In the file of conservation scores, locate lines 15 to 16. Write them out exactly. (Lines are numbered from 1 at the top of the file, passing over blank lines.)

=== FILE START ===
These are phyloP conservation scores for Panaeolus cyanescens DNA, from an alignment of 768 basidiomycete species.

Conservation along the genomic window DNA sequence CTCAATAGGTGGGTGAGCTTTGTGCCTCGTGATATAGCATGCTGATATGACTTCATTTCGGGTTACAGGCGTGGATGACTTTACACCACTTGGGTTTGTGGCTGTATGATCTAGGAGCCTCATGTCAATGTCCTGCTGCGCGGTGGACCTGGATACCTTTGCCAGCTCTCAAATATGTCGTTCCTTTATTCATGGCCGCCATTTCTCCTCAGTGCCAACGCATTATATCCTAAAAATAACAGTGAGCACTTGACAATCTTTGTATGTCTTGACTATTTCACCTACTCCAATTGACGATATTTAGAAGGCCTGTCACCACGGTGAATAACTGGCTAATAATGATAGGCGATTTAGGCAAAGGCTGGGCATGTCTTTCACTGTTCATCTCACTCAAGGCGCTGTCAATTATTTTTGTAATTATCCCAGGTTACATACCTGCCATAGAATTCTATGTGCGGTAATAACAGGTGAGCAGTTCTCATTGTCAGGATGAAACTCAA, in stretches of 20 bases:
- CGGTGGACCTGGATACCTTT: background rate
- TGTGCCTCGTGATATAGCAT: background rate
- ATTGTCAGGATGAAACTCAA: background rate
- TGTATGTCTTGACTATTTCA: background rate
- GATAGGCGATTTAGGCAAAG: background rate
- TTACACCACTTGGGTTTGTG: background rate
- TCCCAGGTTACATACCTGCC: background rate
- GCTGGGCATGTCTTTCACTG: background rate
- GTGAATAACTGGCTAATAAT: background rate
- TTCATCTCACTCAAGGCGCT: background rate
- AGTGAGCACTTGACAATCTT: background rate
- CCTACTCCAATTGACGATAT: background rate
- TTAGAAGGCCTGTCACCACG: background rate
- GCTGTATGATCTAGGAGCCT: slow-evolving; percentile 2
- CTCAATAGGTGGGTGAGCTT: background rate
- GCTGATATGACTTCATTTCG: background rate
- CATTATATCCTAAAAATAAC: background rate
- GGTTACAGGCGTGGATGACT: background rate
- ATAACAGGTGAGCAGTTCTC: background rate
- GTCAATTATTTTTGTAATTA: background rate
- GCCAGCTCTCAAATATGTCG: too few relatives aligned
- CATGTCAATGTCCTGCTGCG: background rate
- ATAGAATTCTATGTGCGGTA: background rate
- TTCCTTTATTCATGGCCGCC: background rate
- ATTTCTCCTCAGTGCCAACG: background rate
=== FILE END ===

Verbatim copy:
- TTAGAAGGCCTGTCACCACG: background rate
- GCTGTATGATCTAGGAGCCT: slow-evolving; percentile 2